Editor’s note: This is the first in a three-part series on the potential repeal of the Affordable Care Act.
“The Affordable Care Act touches the lives of most Americans, and its abolition could have a significant effect on millions of more people than those who get their health coverage through it.”
That’s the conclusion of a major policy analysis by the New York Times into the possible repeal of the Affordable Care Act (or Obamacare) by the Supreme Court. The high court is expected to hear arguments a week after the presidential election in the Republicans’ latest attempt to overturn the law that provides health care coverage to about 23 million Americans.
The issue has come to the forefront since the death of Justice Ruth Bader Ginsberg, a staunch defender of the law, according to the Times, which published its analysis last month. If Amy Coney Barrett is confirmed as her replacement as expected, the conservative wing will hold a 6-3 majority on the court.
Even if Barrett recuses herself and Chief Justice John Roberts Jr. votes to protect the law as he has in the past, the court would have a 4-4 tie leaving in place the lower court opinion that ruled the law unconstitutional.
Consider the consequences of such a ruling. Many millions more people would be affected than those who rely on the law for health insurance, from nursing mothers to people who eat at chain restaurants.
As many as 133 million Americans — roughly half the population younger than 65 — have pre-existing medical conditions that could disqualify them from buying a health insurance policy or cause them to pay significantly higher premiums if the health law is overturned. That’s the findings of a government analysis done in 2017.
An existing medical condition includes such common ailments as high blood pressure or asthma, any of which would cost patients much higher premiums if they can get coverage at all.
The coronavirus has infected more than 7 million Americans and may have long-term health implications for those who become ill. It also could become part of a person’s medical history that makes it challenging to find insurance.
Under the ACA, no one can be denied coverage under any circumstance, and insurance companies cannot retroactively cancel a policy unless they find evidence of fraud. In 2019, the Kaiser Family Foundation estimated that 54 million Americans have conditions serious enough that insurers would outright deny coverage if the ACA were not in effect.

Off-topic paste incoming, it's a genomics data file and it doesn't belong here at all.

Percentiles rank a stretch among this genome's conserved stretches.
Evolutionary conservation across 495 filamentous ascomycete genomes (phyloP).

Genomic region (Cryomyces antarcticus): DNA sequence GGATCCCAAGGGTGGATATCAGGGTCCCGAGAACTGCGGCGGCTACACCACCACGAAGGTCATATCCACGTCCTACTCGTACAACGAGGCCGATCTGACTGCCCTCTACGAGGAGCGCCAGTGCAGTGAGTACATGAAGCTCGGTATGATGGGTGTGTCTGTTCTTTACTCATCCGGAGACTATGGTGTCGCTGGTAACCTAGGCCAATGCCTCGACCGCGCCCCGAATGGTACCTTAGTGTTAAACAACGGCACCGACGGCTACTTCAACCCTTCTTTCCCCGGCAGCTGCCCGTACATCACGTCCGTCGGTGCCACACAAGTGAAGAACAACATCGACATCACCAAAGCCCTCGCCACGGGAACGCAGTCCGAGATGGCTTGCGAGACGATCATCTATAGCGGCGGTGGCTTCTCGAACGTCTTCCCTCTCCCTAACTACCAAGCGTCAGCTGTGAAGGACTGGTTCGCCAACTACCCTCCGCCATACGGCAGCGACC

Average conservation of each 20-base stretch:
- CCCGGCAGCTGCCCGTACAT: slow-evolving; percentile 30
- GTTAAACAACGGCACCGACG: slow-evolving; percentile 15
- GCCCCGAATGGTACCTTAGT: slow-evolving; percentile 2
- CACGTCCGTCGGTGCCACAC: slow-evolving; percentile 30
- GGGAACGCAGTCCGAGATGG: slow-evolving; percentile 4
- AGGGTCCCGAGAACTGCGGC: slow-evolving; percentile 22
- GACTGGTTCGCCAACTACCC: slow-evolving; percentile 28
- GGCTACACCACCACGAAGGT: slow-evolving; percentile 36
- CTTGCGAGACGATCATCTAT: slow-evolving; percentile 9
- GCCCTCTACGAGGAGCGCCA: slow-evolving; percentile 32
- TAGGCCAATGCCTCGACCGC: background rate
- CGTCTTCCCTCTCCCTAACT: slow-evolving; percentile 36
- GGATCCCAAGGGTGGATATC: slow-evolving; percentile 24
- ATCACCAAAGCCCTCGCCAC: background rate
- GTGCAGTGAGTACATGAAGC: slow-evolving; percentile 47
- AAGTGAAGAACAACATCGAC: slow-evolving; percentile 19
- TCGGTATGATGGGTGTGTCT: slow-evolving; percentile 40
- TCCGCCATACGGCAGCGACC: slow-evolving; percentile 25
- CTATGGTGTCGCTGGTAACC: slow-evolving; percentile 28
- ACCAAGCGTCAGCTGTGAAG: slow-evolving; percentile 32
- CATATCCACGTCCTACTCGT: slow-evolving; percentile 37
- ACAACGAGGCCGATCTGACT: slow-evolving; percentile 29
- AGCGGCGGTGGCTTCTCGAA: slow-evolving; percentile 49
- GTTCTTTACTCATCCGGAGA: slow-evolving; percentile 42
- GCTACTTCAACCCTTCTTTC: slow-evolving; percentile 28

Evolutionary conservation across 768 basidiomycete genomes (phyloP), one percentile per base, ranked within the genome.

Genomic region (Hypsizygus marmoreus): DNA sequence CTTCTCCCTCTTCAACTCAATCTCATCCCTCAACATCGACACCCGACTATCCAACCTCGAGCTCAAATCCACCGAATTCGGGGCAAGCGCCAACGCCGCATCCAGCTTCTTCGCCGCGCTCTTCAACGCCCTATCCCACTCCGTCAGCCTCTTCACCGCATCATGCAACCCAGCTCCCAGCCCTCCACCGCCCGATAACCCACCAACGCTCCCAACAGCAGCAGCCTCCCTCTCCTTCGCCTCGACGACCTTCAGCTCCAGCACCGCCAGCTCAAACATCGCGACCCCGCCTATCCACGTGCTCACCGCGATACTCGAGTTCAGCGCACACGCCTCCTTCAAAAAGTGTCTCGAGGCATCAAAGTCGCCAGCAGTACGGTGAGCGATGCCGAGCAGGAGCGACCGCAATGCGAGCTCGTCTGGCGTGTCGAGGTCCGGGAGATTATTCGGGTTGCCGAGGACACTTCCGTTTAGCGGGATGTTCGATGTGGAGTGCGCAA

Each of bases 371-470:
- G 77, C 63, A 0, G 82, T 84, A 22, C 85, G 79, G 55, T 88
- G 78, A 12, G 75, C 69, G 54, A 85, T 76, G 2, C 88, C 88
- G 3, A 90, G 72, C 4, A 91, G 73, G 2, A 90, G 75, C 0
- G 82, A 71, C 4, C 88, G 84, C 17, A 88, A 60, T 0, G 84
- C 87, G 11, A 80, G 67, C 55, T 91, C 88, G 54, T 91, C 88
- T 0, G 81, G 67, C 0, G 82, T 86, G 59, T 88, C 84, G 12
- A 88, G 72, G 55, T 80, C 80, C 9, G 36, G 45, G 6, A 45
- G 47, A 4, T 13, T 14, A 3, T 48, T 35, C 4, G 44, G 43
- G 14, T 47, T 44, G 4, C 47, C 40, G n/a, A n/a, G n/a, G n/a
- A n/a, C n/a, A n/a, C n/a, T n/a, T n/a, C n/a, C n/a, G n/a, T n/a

Most Americans would still be able to get coverage under a plan provided by an employer or under government programs that existed before Obamacare was enacted. But protection for pre-existing conditions is particularly important during a pandemic and economic downturn like we’re suffering now.
The need to protect people with existing medical conditions from discrimination by insurers was a central them in the 2018 mid-term elections. Democrats attributed much of their success in regaining control of the House of Representatives to voters’ desire to safeguard those protections.
Since the presidential campaign began, Donald Trump and many Republicans promise to keep this provision of the law, but haven’t said how they would do that. Before the ACA, some individuals were sent to high-risk pools operated by states, but even that coverage often was inadequate.
Trump announced several new health care executive orders last month, but analysts say his actions aren’t a plan at all. Since Obamacare was enacted a decade ago, Republicans have voted in Congress about 100 times to kill the ACA, claiming it would be replaced with a better plan. But nothing credible has been put forward as a replacement.
Of the 23 million people who either buy health insurance through the marketplaces set up by the ACA (roughly 11 million) or receive coverage through the expansion of Medicaid (12 million), about 21 million are at serious risk of becoming uninsured if Obamacare is struck down. That includes more than 9 million who receive federal subsidies.
On average, subsidies cover $492 of a $576 monthly premium this year, according to the U.S. Department of Health and Human Services. If the marketplaces and subsidies go away, a comprehensive health plan would be unaffordable for most people who would become uninsured. The states would be hard pressed to replace the $66 billion spent last year on federal subsidies with state funds.
Next: A look at the millions affected by the ACA.